Simon Johnston: Back to the drawing board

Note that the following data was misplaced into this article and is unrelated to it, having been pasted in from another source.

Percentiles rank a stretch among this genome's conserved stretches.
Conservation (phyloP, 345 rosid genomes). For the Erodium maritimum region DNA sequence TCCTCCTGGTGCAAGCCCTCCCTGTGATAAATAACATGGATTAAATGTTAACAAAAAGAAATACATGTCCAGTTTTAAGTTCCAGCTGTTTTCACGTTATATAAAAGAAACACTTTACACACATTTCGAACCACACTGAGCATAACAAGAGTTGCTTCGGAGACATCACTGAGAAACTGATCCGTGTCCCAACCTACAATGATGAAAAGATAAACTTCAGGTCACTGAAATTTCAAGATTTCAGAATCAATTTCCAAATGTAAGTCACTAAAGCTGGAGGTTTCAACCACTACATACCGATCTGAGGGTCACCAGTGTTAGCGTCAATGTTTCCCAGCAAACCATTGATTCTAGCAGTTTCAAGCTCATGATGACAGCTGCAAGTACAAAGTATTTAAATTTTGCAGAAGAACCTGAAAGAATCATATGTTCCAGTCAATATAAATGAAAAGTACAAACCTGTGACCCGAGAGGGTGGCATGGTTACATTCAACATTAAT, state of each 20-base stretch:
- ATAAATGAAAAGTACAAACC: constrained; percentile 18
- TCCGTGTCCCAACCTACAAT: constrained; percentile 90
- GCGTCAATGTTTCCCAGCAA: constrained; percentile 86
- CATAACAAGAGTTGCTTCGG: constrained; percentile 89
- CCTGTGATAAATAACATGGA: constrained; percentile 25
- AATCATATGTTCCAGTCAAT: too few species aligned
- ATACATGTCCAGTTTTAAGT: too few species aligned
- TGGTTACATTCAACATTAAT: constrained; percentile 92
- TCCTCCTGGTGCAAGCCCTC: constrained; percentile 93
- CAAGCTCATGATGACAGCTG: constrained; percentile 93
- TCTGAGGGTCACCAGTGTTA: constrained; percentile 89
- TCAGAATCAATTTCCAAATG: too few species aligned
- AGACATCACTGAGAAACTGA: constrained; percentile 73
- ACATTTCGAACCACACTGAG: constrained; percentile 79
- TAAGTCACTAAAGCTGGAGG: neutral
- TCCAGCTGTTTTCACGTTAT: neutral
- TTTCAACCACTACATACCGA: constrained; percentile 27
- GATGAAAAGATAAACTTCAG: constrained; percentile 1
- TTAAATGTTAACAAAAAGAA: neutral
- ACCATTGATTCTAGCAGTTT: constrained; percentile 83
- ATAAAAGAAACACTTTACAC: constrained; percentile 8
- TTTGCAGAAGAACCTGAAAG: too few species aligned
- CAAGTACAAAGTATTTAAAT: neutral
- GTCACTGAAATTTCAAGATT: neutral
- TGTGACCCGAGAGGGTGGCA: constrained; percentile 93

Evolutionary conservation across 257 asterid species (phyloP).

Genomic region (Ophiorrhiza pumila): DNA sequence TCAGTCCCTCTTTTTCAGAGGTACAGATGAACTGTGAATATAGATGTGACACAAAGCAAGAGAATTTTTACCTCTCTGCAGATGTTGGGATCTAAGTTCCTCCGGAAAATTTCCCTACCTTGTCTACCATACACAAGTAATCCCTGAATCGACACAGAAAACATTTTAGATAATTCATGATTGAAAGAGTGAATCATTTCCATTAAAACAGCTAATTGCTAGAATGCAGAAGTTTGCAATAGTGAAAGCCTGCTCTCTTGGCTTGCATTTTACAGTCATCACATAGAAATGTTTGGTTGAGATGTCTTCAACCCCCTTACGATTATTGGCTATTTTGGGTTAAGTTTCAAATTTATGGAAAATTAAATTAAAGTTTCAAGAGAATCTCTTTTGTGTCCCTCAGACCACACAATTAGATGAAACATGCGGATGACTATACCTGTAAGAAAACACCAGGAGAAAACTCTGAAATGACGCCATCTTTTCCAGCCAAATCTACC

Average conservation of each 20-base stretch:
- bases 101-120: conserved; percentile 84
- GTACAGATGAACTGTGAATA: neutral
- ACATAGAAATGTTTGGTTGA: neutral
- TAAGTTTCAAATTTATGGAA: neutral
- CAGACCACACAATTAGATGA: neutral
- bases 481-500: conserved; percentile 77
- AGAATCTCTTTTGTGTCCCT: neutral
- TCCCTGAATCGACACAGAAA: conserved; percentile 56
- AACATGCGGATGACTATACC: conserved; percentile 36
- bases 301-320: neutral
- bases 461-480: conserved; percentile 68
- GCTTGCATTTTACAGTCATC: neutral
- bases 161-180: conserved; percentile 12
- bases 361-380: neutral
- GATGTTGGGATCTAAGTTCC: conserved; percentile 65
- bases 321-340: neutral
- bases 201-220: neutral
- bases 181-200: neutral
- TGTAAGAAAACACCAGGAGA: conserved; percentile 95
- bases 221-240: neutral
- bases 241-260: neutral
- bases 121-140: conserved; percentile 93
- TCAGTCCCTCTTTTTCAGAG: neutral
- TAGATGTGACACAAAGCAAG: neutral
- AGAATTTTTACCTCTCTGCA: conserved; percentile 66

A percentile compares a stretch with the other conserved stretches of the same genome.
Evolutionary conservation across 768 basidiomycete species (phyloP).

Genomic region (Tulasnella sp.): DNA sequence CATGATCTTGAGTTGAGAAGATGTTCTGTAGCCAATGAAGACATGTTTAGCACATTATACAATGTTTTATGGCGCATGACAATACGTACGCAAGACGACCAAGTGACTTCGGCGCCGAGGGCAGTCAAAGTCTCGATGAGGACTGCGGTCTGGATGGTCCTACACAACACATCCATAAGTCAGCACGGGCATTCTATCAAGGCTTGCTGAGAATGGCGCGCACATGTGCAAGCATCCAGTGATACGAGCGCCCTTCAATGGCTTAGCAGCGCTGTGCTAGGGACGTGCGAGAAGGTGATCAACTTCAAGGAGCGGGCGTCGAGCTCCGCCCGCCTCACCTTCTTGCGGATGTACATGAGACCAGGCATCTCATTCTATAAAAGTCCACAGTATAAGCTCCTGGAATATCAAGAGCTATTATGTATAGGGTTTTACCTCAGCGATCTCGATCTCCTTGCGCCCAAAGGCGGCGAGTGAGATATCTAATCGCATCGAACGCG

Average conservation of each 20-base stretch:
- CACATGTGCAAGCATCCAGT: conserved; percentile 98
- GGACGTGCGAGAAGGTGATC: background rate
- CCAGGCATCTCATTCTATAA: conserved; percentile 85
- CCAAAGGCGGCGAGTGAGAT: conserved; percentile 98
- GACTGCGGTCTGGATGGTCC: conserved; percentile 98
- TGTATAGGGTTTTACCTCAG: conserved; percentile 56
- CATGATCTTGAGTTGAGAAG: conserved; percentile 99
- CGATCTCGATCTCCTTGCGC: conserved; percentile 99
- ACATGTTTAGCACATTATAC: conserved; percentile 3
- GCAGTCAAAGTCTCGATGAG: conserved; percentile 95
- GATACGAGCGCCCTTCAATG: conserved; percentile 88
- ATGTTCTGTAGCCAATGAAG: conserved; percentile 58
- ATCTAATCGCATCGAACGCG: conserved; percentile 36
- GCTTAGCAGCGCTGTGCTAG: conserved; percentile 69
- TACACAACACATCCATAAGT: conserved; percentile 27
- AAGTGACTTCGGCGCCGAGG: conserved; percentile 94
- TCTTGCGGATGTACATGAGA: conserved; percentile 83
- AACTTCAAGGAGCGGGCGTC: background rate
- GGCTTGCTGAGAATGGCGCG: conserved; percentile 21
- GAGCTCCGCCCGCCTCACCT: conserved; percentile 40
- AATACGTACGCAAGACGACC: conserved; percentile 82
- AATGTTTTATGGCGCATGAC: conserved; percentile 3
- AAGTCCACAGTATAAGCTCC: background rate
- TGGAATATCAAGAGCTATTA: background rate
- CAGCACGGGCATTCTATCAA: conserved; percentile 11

'Board Composition - balancing experience with new talent' - was the title of a dinner discussion I recently attended. It was hosted by a leading head-hunter, chaired by the chairman of a FTSE 100 company and attended by a mix of FTSE non-executive directors, HR directors and others, who I suspect were grouped by our host under the title of 'potential new talent'. While the debate about the balance on boards between executives and non-executives, establishment (i.e. serial non-executives) and non-establishment members, has been going on for some time, it is only recently that the discussion in legal circles has returned to the role of lawyers on boards. This has been prompted, in part, by the retirement of some high-profile City lawyers and also by the likes of Bill Knight, the current president of the City of London Law Society, who has, quite rightly, observed that lawyers, particularly after their retirement from day-to-day practice, have a lot to offer boards of government bodies, charities, schools and the like.
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